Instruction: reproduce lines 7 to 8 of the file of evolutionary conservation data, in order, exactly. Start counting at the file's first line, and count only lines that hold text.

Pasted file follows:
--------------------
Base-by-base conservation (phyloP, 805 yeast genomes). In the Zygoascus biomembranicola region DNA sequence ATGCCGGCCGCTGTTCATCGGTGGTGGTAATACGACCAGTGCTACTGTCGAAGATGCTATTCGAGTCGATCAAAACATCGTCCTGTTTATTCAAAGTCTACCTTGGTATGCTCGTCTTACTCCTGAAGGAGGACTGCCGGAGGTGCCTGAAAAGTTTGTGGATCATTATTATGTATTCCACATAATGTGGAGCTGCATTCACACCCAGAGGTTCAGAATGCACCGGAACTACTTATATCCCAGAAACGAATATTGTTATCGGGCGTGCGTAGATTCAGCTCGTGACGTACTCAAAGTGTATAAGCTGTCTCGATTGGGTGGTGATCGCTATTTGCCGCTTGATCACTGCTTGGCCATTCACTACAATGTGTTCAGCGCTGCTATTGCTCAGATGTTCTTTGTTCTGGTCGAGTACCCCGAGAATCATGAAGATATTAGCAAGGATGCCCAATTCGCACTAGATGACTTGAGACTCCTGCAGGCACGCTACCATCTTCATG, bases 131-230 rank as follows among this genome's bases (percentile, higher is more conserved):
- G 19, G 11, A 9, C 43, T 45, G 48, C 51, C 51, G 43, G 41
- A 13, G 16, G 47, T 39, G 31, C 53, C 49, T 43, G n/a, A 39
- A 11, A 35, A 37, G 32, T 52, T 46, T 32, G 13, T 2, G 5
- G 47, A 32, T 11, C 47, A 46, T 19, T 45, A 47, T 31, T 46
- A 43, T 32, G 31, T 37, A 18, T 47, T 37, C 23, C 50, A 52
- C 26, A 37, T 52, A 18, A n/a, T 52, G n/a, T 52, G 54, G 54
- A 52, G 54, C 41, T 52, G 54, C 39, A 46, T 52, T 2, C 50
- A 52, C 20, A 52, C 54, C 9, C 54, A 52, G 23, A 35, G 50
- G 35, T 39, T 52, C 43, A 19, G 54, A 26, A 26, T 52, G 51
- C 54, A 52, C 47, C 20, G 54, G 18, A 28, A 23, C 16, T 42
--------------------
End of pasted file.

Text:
- C 26, A 37, T 52, A 18, A n/a, T 52, G n/a, T 52, G 54, G 54
- A 52, G 54, C 41, T 52, G 54, C 39, A 46, T 52, T 2, C 50